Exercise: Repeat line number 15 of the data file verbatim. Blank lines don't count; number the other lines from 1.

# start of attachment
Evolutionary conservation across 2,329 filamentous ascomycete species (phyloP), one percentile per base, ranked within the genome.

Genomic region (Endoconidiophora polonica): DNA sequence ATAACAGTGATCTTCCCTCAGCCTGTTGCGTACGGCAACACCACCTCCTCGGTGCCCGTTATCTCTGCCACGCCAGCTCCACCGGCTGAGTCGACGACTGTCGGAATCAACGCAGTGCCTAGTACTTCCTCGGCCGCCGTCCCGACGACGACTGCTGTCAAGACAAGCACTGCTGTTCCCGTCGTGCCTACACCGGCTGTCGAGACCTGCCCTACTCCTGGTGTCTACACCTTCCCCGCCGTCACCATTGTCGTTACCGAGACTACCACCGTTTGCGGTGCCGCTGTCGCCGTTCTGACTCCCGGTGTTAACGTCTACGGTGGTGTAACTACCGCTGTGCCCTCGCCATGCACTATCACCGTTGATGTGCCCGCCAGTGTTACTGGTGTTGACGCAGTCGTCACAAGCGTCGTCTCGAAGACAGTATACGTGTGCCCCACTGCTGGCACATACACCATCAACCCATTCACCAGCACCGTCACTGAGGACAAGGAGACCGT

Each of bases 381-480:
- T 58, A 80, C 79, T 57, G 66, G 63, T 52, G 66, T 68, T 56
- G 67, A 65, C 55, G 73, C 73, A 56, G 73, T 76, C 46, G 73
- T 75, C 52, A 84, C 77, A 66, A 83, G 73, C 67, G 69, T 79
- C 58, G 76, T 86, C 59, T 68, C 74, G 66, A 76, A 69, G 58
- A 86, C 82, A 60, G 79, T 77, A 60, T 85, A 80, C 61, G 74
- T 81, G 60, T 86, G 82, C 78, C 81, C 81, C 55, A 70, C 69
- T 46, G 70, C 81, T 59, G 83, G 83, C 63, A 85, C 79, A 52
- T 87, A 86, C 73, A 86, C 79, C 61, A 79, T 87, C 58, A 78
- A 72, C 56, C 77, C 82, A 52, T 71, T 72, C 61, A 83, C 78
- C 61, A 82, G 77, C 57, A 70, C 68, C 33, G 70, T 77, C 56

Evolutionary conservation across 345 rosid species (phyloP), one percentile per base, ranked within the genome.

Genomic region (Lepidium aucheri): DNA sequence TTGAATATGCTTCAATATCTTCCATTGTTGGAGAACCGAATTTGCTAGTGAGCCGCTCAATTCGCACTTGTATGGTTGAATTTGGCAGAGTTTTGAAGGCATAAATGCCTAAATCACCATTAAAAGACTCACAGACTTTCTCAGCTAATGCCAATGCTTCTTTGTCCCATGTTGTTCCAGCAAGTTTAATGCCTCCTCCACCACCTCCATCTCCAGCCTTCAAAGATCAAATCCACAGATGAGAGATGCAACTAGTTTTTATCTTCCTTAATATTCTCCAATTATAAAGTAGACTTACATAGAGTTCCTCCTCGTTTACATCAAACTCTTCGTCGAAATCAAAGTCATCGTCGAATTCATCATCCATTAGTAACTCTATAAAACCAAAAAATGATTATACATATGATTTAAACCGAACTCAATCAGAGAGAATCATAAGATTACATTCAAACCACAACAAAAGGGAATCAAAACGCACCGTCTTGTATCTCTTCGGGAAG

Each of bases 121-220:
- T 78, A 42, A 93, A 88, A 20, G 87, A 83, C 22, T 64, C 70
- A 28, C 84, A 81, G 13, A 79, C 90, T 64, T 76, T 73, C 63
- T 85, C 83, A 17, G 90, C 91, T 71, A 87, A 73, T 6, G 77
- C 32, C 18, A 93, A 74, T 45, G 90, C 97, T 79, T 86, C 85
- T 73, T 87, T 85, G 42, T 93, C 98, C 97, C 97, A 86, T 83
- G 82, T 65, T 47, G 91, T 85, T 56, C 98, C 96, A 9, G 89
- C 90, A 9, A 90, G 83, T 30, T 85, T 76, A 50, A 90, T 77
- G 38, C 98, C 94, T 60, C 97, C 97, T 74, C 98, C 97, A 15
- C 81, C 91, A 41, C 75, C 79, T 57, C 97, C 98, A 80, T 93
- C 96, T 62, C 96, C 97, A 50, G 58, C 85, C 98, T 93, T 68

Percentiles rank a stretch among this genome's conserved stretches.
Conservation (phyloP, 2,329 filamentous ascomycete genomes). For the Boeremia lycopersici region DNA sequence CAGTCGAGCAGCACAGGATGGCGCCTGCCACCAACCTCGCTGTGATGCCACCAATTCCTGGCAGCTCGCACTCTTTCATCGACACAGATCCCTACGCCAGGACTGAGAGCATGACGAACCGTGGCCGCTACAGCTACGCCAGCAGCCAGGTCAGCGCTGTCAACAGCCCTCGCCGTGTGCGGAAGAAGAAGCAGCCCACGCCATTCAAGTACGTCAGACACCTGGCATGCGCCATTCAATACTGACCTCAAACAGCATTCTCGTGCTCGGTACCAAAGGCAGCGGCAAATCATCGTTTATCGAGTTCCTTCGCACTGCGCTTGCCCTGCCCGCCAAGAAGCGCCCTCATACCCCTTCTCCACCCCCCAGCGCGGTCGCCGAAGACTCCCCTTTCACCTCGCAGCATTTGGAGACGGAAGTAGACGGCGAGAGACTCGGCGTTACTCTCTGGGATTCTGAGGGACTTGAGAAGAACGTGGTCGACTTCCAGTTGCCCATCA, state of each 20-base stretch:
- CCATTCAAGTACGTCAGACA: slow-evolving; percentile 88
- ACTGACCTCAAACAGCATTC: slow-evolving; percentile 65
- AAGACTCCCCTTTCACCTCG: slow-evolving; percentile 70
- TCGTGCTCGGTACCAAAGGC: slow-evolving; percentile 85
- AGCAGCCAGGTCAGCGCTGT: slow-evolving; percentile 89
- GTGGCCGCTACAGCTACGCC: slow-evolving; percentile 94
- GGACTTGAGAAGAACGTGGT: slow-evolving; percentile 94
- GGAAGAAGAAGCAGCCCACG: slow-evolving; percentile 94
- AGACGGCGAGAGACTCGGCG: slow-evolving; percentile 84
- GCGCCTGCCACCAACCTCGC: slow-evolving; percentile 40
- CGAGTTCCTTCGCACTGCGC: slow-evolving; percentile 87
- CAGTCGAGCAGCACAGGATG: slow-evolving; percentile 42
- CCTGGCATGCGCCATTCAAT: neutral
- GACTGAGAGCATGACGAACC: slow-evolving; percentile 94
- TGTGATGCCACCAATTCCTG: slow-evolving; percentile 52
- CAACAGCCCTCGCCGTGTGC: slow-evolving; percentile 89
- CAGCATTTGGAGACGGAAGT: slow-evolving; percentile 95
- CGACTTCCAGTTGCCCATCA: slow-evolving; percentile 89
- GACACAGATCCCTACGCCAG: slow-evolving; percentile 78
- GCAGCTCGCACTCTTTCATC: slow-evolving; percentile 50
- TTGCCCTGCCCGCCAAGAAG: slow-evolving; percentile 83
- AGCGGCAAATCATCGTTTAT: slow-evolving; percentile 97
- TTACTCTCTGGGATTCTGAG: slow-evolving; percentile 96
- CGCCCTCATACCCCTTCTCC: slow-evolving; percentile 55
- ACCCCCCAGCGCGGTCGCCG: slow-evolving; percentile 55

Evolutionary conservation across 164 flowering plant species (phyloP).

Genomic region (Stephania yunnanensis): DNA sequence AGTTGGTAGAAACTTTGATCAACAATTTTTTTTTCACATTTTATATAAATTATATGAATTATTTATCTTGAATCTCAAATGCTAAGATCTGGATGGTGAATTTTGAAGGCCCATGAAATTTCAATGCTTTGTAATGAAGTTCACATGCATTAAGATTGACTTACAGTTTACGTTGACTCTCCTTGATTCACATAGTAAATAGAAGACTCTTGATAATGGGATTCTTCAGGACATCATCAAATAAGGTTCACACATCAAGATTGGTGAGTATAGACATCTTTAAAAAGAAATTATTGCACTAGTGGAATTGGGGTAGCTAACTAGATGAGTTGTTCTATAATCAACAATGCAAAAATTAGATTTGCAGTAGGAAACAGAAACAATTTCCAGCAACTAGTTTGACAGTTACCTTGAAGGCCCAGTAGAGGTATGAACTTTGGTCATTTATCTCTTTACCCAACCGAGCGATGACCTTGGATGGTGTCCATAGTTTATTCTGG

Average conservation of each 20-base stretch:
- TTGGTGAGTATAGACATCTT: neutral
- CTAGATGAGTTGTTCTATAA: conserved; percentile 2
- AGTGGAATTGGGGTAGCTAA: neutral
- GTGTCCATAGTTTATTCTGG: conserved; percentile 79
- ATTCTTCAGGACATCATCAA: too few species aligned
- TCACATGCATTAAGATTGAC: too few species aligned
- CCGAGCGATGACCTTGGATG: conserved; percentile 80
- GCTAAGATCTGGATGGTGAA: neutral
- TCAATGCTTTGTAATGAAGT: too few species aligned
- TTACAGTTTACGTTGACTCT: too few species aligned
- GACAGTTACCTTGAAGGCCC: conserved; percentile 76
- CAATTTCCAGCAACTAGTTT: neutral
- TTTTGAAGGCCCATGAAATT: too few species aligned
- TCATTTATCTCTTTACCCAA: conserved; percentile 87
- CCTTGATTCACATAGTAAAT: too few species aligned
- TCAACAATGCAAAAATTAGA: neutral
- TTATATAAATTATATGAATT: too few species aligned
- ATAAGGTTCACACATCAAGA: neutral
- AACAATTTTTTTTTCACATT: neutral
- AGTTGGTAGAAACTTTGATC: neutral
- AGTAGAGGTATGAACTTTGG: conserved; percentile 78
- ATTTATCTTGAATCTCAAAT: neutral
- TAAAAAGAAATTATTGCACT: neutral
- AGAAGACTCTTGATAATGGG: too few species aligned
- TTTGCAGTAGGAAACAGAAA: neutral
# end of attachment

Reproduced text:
Genomic region (Lepidium aucheri): DNA sequence TTGAATATGCTTCAATATCTTCCATTGTTGGAGAACCGAATTTGCTAGTGAGCCGCTCAATTCGCACTTGTATGGTTGAATTTGGCAGAGTTTTGAAGGCATAAATGCCTAAATCACCATTAAAAGACTCACAGACTTTCTCAGCTAATGCCAATGCTTCTTTGTCCCATGTTGTTCCAGCAAGTTTAATGCCTCCTCCACCACCTCCATCTCCAGCCTTCAAAGATCAAATCCACAGATGAGAGATGCAACTAGTTTTTATCTTCCTTAATATTCTCCAATTATAAAGTAGACTTACATAGAGTTCCTCCTCGTTTACATCAAACTCTTCGTCGAAATCAAAGTCATCGTCGAATTCATCATCCATTAGTAACTCTATAAAACCAAAAAATGATTATACATATGATTTAAACCGAACTCAATCAGAGAGAATCATAAGATTACATTCAAACCACAACAAAAGGGAATCAAAACGCACCGTCTTGTATCTCTTCGGGAAG